Thankfully, the owner of HTX Builders (San Jose) was concerned for the welfare of the eggs and knew that bird nests were protected by law. Wild birds and their nests are protected under the Migratory Bird Treaty Act and it is federal crime to disturb the nests or destroy the eggs.
Work in the immediate area was halted. We inspected the site, as did an agent from US Fish & Wildlife Service. We concluded the best option was to remove the eggs - something that is usually never done, but in this case, for the un-hatched owlets, it seemed the only option. We were granted permission to do so.
Deanna Barth, one of our newly recruited wildlife rescue technicians, carefully removed the eggs yesterday. She handed them off to Max Salamander who shared the 100 mile journey to deliver the eggs to International Bird Rescue in Fairfield. They were immediately placed into a state-of-the-art incubator that will keep them at just the right temperature and turn them as needed until they hatch - with luck, in 30 days.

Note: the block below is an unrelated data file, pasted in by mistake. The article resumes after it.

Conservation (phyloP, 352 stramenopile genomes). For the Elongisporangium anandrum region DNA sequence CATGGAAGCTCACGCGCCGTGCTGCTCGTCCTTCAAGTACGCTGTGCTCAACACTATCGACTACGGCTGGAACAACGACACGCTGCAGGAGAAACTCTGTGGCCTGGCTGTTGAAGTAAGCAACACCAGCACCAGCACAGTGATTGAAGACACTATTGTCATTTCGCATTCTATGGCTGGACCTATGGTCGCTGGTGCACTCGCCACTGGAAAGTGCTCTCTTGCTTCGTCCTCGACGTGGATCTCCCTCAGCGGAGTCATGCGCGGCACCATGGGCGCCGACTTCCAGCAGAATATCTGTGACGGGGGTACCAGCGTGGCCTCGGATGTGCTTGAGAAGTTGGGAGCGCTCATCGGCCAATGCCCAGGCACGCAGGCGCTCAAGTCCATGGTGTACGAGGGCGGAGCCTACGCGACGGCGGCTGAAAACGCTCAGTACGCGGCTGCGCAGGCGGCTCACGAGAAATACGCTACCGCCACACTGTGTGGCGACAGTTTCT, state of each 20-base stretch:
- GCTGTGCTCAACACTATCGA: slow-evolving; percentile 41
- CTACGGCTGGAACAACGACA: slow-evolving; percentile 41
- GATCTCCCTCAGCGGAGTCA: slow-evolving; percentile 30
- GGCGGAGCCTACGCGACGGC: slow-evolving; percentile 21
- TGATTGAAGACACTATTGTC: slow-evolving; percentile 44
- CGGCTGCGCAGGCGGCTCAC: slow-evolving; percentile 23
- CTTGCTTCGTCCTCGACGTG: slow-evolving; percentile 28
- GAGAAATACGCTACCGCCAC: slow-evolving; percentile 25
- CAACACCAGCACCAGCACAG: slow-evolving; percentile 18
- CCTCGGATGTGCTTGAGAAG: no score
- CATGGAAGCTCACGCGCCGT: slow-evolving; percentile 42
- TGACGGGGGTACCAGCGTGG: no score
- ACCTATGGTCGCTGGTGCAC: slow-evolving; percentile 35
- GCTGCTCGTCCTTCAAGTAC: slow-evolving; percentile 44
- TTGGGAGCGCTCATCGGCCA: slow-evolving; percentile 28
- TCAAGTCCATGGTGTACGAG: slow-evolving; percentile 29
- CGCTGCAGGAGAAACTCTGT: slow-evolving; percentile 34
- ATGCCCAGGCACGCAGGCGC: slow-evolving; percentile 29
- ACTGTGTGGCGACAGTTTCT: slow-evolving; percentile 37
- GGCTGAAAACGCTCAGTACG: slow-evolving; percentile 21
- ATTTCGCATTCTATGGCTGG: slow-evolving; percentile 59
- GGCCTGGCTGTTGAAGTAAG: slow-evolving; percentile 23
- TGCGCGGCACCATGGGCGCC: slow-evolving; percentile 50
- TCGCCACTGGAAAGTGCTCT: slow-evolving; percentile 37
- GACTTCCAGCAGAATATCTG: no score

As for the adults, it is early enough in the year that the couple should be able to produce at least one, if not two, additional clutches. All they need is a nice safe spot to call their own.
Wednesday we are planning a Barn Owl Box Raising! The owners of the rural property agreed to let us place at least one owl box on site - far from the construction zone. This permanent fixture will no doubt see numerous owls into the world for years to come.
Note: Barn owls are an excellent option for rodent control. Even the young can consume the equivalent of 12 mice each per night. And, owl boxes are not just for countryside homes, they can successfully support barn owls in urban environments. Contact us for information on installing a box on your property! Here is a drawing of our boxes. In cooler areas the extra shelter is not necessary.
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